A man walks past a banner depicting Syrian president Bashar al-Assad in Douma, outside Damascus, Syria, September 17, 2018. The town of Douma in eastern Ghouta was retaken by the government from rebels in April after heavy fighting and intense army bombardment and air strikes. REUTERS/Marko Djurica
Engine driver smokes shisha after arriving to recently opened international fair in Damascus, Syria, September 12, 2018. REUTERS/Marko Djurica
Russian soldiers pray inside the Umayyad mosque in Damascus, Syria, September 14, 2018. REUTERS/Marko Djurica
Dana, 24, a bartender, pours a drink inside a bar in the Old City of Damascus, Syria, September 13, 2018. "During the war, when bombs were falling, it could be days without customers, but we never stopped working," Dana said. For much of the war the eastern Ghouta rebels fired mortars into Damascus, including the Old City, where shrapnel marks are often visible scored into streets or walls. Cafes spill out onto the cobbled streets of the Old City at night as carefully coiffed barbers give fashionable haircuts to young men, and groups of friends gather to play guitars. REUTERS/Marko Djurica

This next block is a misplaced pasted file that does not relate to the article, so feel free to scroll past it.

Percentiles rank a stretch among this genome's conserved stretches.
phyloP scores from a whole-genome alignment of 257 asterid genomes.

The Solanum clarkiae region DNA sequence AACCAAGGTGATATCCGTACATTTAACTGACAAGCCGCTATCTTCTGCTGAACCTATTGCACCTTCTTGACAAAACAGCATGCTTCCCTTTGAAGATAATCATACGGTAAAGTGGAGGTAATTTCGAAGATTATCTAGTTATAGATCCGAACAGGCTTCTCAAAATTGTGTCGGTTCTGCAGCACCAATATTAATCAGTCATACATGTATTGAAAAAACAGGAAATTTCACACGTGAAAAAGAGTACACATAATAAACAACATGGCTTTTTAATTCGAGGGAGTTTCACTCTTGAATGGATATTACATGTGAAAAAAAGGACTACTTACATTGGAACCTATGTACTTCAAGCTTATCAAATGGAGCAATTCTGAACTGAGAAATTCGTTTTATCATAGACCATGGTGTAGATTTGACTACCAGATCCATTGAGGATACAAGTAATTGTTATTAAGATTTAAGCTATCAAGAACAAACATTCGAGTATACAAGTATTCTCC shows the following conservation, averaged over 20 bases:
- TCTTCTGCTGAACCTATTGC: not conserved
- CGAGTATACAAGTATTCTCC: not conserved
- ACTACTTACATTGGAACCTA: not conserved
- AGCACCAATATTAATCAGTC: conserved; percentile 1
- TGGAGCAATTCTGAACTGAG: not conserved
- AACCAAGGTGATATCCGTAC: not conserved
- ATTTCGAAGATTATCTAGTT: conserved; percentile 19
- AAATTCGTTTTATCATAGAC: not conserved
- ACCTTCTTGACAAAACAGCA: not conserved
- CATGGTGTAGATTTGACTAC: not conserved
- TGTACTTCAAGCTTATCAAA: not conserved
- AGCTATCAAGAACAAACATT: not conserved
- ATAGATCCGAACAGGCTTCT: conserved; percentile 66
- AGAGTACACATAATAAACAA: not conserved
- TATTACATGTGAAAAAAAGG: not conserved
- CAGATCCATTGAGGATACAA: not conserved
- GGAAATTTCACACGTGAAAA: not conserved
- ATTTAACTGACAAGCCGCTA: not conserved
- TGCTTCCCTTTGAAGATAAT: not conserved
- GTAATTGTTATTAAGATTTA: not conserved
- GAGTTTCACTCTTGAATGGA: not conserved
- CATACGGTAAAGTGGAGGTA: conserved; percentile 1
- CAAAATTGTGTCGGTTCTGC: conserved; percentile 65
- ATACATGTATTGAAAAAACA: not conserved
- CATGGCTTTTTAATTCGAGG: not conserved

People sing in a train as they travel through the outskirts of Damascus towards recently opened international fair in Damascus, Syria, September 12, 2018. REUTERS/Marko Djurica
The band Kibreet play at a Christian couple Ruba's and Antoun's wedding outside Damascus, Syria, September 15, 2018. Ruba works for UN and Antoun is a veterinarian. The couple are planning to stay and continue working in Syria unless they get a good opportunity to work abroad. REUTERS/Marko Djurica
A man throws out debris from an apartment building in Douma, outside Damascus, Syria, September 17, 2018. The town of Douma in eastern Ghouta was retaken by the government from rebels in April after heavy fighting and intense army bombardment and air strikes. REUTERS/Marko Djurica